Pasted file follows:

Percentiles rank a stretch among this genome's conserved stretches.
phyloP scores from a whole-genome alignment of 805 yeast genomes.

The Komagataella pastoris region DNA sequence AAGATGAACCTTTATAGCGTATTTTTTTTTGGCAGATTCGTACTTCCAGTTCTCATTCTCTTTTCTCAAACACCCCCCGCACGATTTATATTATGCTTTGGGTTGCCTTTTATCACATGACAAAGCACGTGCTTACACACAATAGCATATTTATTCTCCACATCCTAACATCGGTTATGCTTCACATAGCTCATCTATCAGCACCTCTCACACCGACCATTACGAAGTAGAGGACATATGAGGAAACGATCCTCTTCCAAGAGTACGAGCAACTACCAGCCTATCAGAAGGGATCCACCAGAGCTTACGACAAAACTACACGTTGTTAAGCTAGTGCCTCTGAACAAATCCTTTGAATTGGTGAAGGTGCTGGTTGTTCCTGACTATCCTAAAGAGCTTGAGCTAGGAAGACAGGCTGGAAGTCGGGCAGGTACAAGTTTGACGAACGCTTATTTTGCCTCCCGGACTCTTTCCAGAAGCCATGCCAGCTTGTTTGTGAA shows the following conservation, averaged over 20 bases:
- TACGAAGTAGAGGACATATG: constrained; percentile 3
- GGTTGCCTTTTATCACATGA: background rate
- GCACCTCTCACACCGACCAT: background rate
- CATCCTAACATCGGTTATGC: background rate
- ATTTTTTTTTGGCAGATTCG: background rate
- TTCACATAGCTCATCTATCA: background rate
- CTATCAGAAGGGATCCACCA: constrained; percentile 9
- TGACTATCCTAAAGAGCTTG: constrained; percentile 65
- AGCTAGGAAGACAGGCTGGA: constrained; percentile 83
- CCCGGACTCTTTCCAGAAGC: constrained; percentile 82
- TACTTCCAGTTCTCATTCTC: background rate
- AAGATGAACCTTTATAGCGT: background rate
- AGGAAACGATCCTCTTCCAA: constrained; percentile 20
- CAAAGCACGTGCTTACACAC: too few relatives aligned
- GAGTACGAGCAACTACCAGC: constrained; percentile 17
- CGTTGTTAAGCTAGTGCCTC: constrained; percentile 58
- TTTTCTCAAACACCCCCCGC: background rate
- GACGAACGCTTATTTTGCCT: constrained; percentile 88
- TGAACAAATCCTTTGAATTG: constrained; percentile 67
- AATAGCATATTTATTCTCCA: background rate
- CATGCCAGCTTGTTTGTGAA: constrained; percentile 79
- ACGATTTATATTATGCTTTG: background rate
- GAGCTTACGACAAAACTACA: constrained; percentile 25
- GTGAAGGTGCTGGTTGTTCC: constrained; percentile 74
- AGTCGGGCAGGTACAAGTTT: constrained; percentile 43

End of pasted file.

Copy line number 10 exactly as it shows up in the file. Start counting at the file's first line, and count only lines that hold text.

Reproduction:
- CTATCAGAAGGGATCCACCA: constrained; percentile 9